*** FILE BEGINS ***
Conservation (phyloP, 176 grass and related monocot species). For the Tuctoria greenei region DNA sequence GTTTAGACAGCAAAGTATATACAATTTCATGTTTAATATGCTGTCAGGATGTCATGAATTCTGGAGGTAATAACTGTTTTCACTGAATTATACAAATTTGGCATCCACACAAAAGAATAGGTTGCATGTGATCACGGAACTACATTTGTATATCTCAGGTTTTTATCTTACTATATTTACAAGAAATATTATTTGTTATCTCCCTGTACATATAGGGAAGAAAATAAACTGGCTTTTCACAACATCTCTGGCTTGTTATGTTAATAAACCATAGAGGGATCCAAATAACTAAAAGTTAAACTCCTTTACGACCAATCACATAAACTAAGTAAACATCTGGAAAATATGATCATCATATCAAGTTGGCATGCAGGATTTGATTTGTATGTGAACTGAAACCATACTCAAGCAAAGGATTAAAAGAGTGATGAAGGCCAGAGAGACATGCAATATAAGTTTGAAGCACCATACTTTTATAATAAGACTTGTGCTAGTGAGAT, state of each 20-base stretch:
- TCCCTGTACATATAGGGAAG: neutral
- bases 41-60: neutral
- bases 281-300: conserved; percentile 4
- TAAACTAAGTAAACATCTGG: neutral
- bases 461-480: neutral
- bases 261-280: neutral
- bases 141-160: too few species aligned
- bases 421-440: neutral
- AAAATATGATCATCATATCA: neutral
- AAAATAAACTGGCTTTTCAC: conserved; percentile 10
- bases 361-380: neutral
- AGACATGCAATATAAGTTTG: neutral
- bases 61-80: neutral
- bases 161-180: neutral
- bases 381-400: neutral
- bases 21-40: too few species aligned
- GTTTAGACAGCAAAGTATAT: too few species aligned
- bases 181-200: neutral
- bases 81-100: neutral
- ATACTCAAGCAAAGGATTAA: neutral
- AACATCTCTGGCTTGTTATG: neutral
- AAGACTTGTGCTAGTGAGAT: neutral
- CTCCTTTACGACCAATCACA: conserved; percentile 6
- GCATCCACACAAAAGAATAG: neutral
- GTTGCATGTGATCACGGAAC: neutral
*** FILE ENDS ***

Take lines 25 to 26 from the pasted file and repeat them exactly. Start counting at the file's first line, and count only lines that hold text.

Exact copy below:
- GCATCCACACAAAAGAATAG: neutral
- GTTGCATGTGATCACGGAAC: neutral